The absolute, proper way to freeze crab seems to be a matter of some debate. Many people are hesitant to freeze fresh crabs due to naturally present toxins that are released almost immediately upon their death. Others complain that exposed meat is dry and stringy without the protection of the hard, outer shell. Still others argue that freezing crab in that same shell makes the meat extremely difficult to remove. At least, everyone does seem to agree that fresh crab is superior to frozen crab in almost every way.

And when they can’t be eaten fresh, hard-shell crabs can be frozen in a number of ways: whole (alive or cooked), cleaned and separated into body and claws (still in their shells) or frozen as solid crab meat portions. To store, freezer bags can do the job, just force as much air out as possible and freeze. Be careful of all the pointy parts though, as they can tear the bag. Tuck claws and legs under the body if freezing whole.


Not unexpectedly, some disagreement on freezing lobster exist too. Fortunately, the Culinary Institute of America has published instructions from the Maine Department of Food Science & Human Nutrition and the Lobster Institute. To prepare lobster for freezing, they recommend blanching live, chilled lobsters then re-chilling them again in cold, running water or ice water for 20 minutes before double-bagging them for the freezer.

Fruits and vegetables

Always try to freeze the fruits and vegetables at their peak freshness. Fresh fruits should be washed and sorted for damage before freezing. For delicate fruits like berries, arrange the fruit on a baking sheet and freeze them first. You can then transfer them to a storage bag or container without having to worry about them freezing into a giant fruit lump. Some fruits freeze better with an ascorbic acid wash or a sugar-syrup preparation.

Blanching the vegetables — low-acid vegetables freeze best — before freezing is important — the blanching process cleans the surface of dirt and microorganisms while brightening the color of your food and preserving its nutrition and texture. Be sure to follow blanching guidelines as underblanching or overblanching will actually leave your vegetables worse off.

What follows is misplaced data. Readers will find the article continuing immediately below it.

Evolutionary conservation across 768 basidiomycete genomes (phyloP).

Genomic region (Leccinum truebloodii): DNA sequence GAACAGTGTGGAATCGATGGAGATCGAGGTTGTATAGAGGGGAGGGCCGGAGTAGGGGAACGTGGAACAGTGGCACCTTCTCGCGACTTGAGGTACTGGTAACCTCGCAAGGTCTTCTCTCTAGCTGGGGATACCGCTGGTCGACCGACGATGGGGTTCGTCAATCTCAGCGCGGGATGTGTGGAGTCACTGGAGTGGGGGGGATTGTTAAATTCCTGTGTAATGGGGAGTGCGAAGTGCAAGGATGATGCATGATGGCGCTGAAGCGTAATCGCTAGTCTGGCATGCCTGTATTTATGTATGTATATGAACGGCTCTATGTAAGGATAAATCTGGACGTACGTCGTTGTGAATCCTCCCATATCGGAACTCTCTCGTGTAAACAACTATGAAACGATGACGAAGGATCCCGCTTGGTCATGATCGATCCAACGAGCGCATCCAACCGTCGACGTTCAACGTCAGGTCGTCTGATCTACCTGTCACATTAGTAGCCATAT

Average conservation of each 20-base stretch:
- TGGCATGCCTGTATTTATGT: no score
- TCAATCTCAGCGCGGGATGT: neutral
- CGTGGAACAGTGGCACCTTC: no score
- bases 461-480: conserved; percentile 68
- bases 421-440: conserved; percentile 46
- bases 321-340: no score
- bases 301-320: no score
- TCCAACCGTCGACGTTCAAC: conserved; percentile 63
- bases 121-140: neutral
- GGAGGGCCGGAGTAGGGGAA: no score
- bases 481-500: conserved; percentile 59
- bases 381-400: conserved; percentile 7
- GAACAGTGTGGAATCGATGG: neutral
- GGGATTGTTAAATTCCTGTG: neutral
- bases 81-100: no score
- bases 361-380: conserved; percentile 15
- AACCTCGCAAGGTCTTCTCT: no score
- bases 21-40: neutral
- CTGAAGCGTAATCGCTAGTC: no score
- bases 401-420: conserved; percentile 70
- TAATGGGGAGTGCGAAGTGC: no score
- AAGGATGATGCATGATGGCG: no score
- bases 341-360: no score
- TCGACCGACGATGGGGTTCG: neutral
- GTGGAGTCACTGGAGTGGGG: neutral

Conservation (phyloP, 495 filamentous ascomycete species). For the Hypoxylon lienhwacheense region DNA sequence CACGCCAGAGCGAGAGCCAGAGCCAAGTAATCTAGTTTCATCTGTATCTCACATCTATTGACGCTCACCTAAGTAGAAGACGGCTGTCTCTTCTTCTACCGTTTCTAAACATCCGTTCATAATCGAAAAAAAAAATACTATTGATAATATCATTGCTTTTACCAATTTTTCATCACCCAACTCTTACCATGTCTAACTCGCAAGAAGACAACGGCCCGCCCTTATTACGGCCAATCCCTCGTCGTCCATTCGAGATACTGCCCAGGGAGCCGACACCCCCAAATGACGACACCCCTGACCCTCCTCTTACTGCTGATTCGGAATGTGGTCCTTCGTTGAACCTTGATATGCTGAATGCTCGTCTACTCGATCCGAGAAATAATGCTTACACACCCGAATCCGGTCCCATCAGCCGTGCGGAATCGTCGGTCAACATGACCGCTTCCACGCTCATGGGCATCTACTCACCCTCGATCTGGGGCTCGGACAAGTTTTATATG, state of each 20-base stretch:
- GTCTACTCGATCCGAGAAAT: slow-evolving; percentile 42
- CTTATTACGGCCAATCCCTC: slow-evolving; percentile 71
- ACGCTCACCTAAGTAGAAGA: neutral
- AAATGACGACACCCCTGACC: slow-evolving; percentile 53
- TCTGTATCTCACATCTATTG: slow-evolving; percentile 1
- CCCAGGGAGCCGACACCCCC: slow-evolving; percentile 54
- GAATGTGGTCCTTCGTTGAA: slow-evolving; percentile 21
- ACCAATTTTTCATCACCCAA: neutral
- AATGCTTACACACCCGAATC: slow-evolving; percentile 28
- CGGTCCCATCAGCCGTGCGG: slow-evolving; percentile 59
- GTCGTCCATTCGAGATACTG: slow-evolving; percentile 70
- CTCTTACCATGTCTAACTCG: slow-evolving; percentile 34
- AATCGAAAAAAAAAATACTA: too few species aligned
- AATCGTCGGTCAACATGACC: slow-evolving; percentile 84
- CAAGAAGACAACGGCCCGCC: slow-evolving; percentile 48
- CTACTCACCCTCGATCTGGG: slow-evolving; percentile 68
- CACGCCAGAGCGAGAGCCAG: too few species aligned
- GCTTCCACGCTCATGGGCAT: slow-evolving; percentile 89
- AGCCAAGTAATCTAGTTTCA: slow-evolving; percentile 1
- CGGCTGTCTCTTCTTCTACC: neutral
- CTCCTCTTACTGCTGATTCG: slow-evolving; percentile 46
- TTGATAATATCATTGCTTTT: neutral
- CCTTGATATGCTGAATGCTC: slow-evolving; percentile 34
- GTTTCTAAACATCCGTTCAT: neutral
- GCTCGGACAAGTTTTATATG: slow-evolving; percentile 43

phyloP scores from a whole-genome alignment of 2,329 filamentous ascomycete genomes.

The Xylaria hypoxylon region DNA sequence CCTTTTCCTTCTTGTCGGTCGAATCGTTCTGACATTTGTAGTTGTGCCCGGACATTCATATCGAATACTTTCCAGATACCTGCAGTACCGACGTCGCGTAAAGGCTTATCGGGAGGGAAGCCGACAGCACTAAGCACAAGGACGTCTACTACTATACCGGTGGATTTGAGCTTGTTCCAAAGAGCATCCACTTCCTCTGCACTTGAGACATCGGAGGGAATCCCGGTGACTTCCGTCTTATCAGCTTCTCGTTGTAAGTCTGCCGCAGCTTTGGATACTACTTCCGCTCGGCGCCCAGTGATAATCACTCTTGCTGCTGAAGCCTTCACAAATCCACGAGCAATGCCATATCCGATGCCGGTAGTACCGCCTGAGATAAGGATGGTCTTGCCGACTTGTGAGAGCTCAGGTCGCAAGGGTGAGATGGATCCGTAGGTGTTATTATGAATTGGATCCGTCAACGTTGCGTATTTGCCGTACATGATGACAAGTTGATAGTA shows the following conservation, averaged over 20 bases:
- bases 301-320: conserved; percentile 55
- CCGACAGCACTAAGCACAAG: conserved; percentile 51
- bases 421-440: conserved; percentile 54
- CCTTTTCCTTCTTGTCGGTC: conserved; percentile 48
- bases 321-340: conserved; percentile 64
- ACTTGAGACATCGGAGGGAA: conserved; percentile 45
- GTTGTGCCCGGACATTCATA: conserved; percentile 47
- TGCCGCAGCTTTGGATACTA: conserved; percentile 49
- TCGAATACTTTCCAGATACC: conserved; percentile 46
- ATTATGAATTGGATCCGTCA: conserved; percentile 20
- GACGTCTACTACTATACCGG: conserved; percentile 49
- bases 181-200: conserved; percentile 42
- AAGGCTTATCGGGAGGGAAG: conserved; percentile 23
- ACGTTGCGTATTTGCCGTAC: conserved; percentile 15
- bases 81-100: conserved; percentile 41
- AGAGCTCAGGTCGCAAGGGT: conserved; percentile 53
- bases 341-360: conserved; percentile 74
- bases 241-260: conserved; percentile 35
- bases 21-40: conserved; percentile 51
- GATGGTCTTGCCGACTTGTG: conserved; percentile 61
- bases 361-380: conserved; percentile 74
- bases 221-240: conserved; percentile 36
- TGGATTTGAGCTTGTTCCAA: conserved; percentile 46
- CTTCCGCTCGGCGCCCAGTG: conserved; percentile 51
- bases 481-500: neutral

Once frozen, package your fruits and vegetables in air-tight containers or moisture-proof freezer bags, removing as much air as possible. For extra protection, some people will then wrap the freezer bags in heavy duty aluminum foil.

Soup, chili and stews

Stir soups, chilis and stews that you plan to chill or freeze to release their heat faster. Measure out meal-sized portions of soup, chili or stew into labeled freezer bags, lay the bags flat onto a sheet pan and freeze. The frozen soup can now be stored horizontally or vertically and is quick to thaw.

Refrigerator/Freezer Storage Times

There are many factors that affect the safe storage times of food and the efficient operation of your refrigerator so never eat something you’re not certain is safe to eat — when in doubt, throw it out. It’s a very big risk to take for a quick snack.

Ground Meat, Stew MeatHamburger, Stew Meats1-2 Days3-4 Months
Ground Turkey, Pork, Veal, Lamb1-2 Days3-4 Months
Fresh Beef, Veal, Lamb, PorkSteaks3-5 Days6-12 Months
Chops3-5 Days4-6 Months
Roasts3-5 Days4-6 Months
Variety Meats
(Tongue, Kidneys, Liver, Heart, Chitterlings)
1-2 Days3-4 Months
Meat LeftoversCooked Meat, Meat Dishes3-4 Days2-3 Months
Gravy, Meat Broth1-2 Days2-3 Months
Bacon, SausageBacon7 Days1 Month
Sausage, Raw
(from Pork, Beef, Chicken, Turkey)
1-2 Days1-2 Months
Smoked Links, Patties7 Days1-2 Months
Summer sausage
Labelled “Keep Refrigerated”
3 Months1-2 Months
Summer sausage
Labelled “Keep Refrigerated”
3 Weeks1-2 Months
Hard sausage (such as pepperoni)2-3 Weeks1-2 Months
Fresh PoultryChicken, Turkey (Whole)1-2 Days1 Year
Chicken, Turkey (Parts)1-2 Days9 Months
Giblets1-2 Days3-4 Months
Cooked Poultry,
Fried Chicken7 Days1 Month
Cooked Poultry Dishes3-4 Days4-6 Months
Pieces, Plain3-4 Days4 Months
Pieces, In Broth/Gravy3-4 Days6 Months
Chicken Nuggets, Patties3-4 Days1-3 Months
Fried Chicken3-4 Days1 Month
HamHam, Fully Cooked (Whole)7 Days1-2 Months
Ham, Fully Cooked (Half)3-5 Days1-2 Months
Ham, Fully Cooked (Slices)3-4 Days1-2 Months
Ham, Canned
Labelled “Keep Refrigerated”
6-9 MonthsDo Not Freeze
Ham, Canned
Labelled “Keep Refrigerated”
3-5 Days1-2 Months
Corned BeefCorned Beef
In pouch with pickling juices
5-7 DaysDrained
1 Month
EggsFresh, In Shell3-5 WeeksDo Not Freeze
Raw Egg Yolks, Egg Whites2-4 Days1 Year
Hard Cooked1 WeekDo Not Freeze
Liquid Pasteurized Eggs, Egg Substitutes
10 Days1 Year
Liquid Pasteurized Eggs, Egg Substitutes
3 DaysDo Not Freeze
DairyCheese, Hard or processed
6-9 MonthsDo Not Freeze
Cheese, Hard or processed
1 Week1-2 Months
Cheese, soft1 Week6 Months
Cottage cheese, ricotta cheese1 WeekDo Not Freeze
Cream cheese2 weeksDo Not Freeze
Butter1-3 Months6-9 Months
Soups, StewsVegetable, Meat-Added, Mixture3-4 Days2-3 Months
SeafoodLean Fish
(Tilapia, Catfish)